Two numbered and rotating rings, viewed through small windows in the dial, indicate the date. One is numbered zero through nine; the other, zero through three. Throughout the first three weeks of testing, the date would often jump ahead an extra day. Eventually, the problem worked itself out. Then, during the week, the Jaragar was inserted into my watch winder, it skipped ahead another day. Also, the second ring became stuck when changing from day 19 to day 20. The fix was easy. I simply pressed the pushbutton associated with this function and clicked it until I reached the proper date.

During the test phase in my Diplomat watch winder, the Jaragar gained two minutes. This works out to 17 seconds per day. A modern mechanical non-COSC certified watch should to accurate to within ten seconds per day. Having said this, considering the price, the timepiece is reasonably accurate.


My watch exhibited difficulties associated with the date mechanism. The situation might improve as the watch becomes worn in—or it might worsen. The pushbuttons controlling the various functions of this timepiece worked adequately, but their action proved not as firm as those of the Kronen & Sohne KS04, which I have also reviewed. Time can easily be adjusted by turning the crown, and all subdials function well.

Automatic/mechanical watches require routine maintenance—cleaning and lubrication—every three to five years. If not properly maintained, accuracy will suffer, and eventually, the timepiece will die. It is easy to justify the cost of maintaining the $40,000 Rolex you mortgaged your house for last year. It is only common sense. In the case of the Jaragar, however, this work will probably be neglected. It is not that the maintenance costs would be higher than that of the Rolex—it probably will be less—but why would you have a watch cleaned when it could be replaced at a lower cost?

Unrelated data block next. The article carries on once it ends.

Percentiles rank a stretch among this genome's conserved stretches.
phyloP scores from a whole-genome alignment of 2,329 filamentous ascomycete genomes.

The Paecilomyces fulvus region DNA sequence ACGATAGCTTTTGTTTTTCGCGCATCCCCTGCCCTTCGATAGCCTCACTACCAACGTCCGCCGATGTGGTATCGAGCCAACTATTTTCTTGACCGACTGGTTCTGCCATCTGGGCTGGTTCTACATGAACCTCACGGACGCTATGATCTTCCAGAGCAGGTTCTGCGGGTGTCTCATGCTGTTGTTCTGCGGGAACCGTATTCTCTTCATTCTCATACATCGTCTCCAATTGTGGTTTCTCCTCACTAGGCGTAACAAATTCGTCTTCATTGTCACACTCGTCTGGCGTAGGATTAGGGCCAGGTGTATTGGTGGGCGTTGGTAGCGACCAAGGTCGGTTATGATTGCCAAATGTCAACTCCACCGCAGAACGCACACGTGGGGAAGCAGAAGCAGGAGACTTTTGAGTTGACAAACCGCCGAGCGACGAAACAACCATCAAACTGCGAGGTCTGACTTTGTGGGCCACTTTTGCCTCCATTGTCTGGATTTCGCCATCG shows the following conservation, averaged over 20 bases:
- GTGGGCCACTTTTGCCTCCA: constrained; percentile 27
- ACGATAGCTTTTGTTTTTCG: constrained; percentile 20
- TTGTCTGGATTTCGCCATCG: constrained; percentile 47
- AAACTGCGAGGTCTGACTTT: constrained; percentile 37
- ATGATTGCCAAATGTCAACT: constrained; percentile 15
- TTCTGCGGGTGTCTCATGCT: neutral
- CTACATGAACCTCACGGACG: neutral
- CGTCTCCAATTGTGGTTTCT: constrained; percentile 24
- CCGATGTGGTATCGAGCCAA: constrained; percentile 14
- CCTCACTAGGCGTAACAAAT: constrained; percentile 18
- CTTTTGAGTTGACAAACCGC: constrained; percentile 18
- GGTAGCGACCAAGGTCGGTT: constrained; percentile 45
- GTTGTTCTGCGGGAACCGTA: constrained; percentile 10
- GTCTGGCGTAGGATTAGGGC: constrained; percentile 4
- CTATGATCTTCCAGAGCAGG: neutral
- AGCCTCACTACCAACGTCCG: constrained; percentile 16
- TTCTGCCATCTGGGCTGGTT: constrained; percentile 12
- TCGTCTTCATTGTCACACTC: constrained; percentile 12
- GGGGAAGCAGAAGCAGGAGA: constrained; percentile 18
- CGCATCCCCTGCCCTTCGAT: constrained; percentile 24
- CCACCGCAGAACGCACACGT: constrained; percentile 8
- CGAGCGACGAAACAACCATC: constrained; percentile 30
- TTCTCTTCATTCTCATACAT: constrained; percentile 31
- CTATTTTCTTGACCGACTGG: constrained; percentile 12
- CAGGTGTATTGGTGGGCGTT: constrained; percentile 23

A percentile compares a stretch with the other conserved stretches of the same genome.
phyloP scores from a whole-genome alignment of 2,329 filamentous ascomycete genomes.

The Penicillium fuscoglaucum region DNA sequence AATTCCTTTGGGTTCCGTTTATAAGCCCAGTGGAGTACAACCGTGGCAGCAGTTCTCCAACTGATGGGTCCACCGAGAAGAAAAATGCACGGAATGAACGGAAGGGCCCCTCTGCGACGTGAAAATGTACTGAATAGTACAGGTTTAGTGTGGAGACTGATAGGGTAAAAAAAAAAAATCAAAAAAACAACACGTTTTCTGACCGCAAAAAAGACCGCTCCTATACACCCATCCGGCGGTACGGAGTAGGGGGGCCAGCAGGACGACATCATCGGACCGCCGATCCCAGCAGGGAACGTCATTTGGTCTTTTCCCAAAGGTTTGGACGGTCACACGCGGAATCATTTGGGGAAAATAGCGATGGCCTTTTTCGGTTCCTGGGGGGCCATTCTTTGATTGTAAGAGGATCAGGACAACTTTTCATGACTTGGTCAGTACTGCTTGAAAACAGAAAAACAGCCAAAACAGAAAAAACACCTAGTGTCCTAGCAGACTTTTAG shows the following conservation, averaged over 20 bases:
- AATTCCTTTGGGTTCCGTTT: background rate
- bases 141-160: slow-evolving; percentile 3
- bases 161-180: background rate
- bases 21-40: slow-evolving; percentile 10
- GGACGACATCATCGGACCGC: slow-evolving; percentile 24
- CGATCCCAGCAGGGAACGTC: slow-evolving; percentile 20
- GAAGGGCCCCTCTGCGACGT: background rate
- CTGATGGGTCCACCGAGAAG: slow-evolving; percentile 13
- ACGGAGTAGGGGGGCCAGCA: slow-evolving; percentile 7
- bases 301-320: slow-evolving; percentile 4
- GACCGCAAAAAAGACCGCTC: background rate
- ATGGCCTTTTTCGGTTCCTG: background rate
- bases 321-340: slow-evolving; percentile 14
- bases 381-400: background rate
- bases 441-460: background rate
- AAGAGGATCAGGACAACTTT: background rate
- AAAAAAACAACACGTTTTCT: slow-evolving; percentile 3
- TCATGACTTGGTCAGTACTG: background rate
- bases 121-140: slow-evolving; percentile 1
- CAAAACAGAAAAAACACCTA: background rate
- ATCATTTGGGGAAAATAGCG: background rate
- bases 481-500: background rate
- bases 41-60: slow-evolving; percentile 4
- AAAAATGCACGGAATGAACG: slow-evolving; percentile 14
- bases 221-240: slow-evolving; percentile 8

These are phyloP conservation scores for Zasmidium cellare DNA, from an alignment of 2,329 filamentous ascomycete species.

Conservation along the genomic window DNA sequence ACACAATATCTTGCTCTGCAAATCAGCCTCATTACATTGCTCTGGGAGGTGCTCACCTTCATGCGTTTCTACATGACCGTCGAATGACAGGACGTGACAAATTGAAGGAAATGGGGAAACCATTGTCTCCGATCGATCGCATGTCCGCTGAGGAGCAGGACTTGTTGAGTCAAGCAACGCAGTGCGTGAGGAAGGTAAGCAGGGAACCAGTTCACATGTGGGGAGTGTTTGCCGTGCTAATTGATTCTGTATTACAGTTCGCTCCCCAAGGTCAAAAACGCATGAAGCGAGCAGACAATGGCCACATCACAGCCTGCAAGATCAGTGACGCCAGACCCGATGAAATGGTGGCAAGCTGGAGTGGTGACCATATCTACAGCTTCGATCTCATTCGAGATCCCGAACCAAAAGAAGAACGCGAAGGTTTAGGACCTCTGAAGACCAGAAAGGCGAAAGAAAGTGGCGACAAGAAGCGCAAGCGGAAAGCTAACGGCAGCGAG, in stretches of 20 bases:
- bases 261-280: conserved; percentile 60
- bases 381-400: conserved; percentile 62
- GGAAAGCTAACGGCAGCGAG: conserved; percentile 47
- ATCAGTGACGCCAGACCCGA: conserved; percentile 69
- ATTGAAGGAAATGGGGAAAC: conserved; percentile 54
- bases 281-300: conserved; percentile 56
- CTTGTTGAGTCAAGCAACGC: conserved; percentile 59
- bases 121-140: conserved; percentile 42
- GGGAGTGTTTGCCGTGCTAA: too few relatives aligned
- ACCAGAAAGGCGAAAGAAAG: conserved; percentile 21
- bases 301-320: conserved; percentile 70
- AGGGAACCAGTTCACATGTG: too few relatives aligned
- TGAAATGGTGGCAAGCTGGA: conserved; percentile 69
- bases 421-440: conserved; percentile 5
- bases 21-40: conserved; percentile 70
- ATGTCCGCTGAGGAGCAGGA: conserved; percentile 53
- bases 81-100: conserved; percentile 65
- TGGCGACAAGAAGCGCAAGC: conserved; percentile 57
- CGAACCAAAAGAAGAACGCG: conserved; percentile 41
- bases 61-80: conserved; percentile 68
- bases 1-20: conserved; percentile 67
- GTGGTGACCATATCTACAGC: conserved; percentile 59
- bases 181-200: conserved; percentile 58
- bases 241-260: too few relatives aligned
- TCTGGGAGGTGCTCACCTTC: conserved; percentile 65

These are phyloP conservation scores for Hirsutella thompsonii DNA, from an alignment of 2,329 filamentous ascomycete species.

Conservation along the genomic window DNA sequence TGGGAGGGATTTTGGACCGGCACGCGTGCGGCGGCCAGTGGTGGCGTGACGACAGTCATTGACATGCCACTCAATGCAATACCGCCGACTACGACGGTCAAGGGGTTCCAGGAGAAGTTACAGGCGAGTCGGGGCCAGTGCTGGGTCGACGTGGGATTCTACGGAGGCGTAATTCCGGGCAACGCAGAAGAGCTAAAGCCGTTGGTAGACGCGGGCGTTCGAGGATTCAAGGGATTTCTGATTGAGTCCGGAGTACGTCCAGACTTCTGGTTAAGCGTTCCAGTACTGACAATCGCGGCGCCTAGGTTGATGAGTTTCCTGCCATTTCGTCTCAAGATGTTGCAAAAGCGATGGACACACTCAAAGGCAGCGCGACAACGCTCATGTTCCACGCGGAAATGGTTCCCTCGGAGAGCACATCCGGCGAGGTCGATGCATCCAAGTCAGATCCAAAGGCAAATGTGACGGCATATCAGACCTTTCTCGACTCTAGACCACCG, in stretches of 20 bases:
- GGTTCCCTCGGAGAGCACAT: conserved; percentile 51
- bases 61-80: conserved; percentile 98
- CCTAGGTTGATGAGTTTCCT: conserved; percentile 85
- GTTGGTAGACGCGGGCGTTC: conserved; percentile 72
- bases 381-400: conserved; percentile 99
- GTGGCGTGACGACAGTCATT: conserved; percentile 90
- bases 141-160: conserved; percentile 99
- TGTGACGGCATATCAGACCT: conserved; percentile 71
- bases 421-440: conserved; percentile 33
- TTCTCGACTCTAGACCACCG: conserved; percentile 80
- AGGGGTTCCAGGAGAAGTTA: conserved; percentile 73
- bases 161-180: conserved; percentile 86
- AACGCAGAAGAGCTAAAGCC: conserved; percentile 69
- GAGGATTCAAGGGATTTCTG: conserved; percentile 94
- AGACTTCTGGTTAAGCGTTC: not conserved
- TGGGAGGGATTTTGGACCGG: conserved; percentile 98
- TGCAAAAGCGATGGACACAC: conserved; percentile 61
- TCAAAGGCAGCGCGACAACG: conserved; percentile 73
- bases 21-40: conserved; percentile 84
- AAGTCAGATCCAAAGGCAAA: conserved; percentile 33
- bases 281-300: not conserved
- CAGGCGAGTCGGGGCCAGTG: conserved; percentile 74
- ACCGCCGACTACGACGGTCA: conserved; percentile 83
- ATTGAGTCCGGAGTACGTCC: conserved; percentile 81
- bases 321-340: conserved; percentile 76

In my judgment, this watch should run well for the first two years, although problems with the date mechanism might surface. You will also need to replace the strap. Over the next three, as dust accumulates and lubricating oils dry, accuracy will suffer, and the watch will need to be wound from time to time. The Jaragar might cease to operate during this period or it could—as my neglected Seiko diver’s watch has—struggle mightily to survive.